Mr Hagan was born in Carrickfergus, Co. Antrim in 1883, the son of a publican, and died in Belfast in 1947, a highly espected servant of God. In his 20th year he was awakened about the reality of eternal things through hearing a hymn sung at an open air meeting. A little later, as a result of a tract being pushed under the door, he sought out a Christian man, with whom he walked about the streets and roads for a whole night before the way of salvation became clear.
In early Christian life he was in touch with, and greatly benefited from, the guidance and counsel of Mr Jardine, a well known Baptist preacher. He also received much help and encouragement from Mr David Rea, one of Ulsters outstanding evangelists. Though still doing his daily work, for nine months he "took charge" of Carrickfergus Baptist Church. A Presbyterian minister, hearing him preach in the open air, offered to pay his way through college, that he might take up the Presbyterian ministry. Those who heard him were impressed with his gift and ability, and could see in him the makings of a successful preacher and teacher. However, he declined because of his convictions regarding New Testament principles, and, while he had a large heart and an interest in Gods people everywhere, in 1907 he severed his connections with the systems of men and associated himself with the Christians then meeting in Victoria Memorial Hall. Thereafter, for him, assemblies were the companies and gathering places of his choice.
He was an avid reader, and his preaching bore the marks of deep thought and a comprehensive view of the Word of God. He was often to be seen in the early hours of the morning in the corner of a tramcar, and while others talked on their way to work, he was deeply engrossed in a book.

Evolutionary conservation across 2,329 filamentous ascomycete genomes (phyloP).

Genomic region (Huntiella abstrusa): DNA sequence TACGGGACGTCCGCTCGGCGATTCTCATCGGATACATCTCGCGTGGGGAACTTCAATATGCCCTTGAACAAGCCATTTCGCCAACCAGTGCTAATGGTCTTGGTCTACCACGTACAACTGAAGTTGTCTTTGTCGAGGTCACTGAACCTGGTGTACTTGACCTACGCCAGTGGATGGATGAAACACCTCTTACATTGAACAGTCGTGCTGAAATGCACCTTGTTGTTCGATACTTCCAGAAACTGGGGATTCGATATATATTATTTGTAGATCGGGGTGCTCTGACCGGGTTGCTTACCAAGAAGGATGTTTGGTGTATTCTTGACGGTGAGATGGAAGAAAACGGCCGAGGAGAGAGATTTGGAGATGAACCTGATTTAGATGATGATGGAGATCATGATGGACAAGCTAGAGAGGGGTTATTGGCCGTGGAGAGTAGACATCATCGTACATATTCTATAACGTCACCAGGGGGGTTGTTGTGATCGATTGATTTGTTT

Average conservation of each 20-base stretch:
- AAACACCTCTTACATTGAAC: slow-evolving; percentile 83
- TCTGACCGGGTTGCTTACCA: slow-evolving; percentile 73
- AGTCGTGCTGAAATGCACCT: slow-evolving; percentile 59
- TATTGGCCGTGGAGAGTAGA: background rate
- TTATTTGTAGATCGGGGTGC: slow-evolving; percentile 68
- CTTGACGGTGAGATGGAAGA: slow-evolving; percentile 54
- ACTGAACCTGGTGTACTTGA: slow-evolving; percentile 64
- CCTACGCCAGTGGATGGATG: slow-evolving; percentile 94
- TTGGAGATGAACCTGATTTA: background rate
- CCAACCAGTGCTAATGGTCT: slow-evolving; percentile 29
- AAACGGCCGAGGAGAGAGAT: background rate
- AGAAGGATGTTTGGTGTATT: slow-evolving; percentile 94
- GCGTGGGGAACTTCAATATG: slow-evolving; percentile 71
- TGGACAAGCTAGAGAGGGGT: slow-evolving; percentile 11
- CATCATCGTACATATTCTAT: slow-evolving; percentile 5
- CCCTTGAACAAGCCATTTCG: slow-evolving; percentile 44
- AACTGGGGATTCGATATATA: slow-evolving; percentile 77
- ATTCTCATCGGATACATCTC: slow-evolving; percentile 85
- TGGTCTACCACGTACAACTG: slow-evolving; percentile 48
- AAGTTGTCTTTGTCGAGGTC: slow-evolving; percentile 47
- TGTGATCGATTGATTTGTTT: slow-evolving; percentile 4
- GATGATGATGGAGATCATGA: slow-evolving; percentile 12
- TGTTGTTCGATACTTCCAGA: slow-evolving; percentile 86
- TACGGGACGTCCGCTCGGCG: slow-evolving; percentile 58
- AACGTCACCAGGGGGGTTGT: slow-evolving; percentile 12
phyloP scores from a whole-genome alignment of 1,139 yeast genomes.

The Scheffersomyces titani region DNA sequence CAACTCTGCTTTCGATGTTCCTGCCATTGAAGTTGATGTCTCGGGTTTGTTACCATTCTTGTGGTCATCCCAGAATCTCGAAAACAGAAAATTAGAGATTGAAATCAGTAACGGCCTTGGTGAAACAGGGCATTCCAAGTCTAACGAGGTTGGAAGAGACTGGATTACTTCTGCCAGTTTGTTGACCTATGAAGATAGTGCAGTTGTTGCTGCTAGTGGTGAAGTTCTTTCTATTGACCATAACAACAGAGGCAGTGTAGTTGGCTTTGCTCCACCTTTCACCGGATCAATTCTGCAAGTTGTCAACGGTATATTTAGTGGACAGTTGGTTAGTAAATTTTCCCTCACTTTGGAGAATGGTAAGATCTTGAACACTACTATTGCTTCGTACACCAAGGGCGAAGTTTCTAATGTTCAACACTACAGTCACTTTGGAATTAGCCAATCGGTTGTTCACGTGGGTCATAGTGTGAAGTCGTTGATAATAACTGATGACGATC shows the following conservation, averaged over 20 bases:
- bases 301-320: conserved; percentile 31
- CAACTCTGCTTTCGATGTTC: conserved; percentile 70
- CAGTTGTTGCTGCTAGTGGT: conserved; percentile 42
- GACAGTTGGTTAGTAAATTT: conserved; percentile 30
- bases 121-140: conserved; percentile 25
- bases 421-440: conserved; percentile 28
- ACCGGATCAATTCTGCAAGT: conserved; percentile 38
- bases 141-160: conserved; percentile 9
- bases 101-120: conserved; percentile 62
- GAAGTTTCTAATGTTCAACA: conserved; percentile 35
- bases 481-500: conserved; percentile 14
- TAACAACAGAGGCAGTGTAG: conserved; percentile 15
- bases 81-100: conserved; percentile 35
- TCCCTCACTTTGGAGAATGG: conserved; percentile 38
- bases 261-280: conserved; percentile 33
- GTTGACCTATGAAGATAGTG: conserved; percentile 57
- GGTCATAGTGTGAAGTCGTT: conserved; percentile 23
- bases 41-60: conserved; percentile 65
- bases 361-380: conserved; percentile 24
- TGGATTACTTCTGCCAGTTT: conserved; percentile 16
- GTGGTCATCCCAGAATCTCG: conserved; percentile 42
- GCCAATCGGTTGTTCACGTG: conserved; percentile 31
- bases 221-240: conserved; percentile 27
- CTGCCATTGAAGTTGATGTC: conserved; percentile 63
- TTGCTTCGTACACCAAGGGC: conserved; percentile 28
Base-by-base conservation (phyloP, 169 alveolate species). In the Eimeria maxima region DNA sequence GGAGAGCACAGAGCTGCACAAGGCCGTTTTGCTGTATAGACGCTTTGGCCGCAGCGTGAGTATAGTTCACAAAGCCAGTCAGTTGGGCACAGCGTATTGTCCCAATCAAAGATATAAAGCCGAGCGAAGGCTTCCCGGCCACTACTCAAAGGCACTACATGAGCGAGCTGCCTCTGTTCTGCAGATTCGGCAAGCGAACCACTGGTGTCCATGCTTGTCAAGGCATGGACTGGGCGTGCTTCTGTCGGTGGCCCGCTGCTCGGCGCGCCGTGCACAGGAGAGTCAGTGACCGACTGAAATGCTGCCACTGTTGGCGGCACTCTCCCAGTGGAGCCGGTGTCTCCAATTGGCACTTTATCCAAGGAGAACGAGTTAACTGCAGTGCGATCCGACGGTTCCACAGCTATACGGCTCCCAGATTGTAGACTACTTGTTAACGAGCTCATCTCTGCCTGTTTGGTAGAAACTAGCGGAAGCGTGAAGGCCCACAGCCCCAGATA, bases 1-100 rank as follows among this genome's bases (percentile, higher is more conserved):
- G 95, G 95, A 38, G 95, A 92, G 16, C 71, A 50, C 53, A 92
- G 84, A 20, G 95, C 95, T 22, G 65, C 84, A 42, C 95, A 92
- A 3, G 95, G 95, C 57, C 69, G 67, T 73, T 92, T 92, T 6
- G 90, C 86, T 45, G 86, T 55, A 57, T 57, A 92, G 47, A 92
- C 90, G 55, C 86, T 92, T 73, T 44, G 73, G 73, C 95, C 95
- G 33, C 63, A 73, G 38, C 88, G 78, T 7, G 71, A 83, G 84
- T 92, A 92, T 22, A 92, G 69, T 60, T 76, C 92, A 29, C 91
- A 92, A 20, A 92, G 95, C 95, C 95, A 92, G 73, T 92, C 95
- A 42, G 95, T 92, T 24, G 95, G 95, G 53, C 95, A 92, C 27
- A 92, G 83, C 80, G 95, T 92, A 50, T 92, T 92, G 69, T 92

In the Harland and Wolf shipyard he was respected as a fellow-worker and as a Christian. He was one of those responsible for commencing the lunchtime Bible Readings which continued for many years and at which many, who serve God at home and abroad, testify to having received help and instruction. Helped by Mr S. McCune, later a missionary in what was then called British West Indies, he built Roslyn Hall, which housed the assembly that now meets in Cregagh Street Gospel Hall. In 1924 he finally stepped out into "full time" service for the Lord, firstly in the tent in the Greyabbey area and thereafter he reached out all over the British Isles. He worked extensively in tents and on a number of occasions had charge of the large Liverpool and Cardiff tents.
Thousands heard from his lips the plain searching messages of the Word of God and in many places there are found those who were saved at his meetings. In these efforts he was mostly alone as his preaching gift and the material that he had to give demanded time. Yet at times he was happy to share with others, amongst whom was J. G. Wilson and Jack Atkinson. He was a hard worker, constantly visiting hospitals, shipyards, and prisons. Once, when he was preaching in Peterhead prison, a man who was serving a life sentence for murder was saved; another in prison for fraud, who had earlier been a happy Christian, was restored. So appreciative of the meetings was the prison governor that he wrote Mr Hagan a personal letter. Mr Hagan was widely used as a minister of the Word of God and as a conference speaker. He unfolded to the people of God the deep things of God and was particularly happy in speaking "of the things touching the king" (Ps 45.1).
The closing years of his life were dark and trying. The Second World War with its blackout and devastation hindered many of his activities in Great Britain and this, coupled with a heart condition, caused his movements to be a good deal restricted. In Ireland, however, he found an ever-widening sphere of service. In early November, 1947 he was laid aside, and there, tenderly cared for by his beloved wife and family, he spent his last days on earth. God quietly took His servant home on November 21st. The large funeral from his home in Belfast to Carrickfergus was conducted by Dr J. Gilmour Wilson. Mr T. Rea (Africa) spoke at the grave.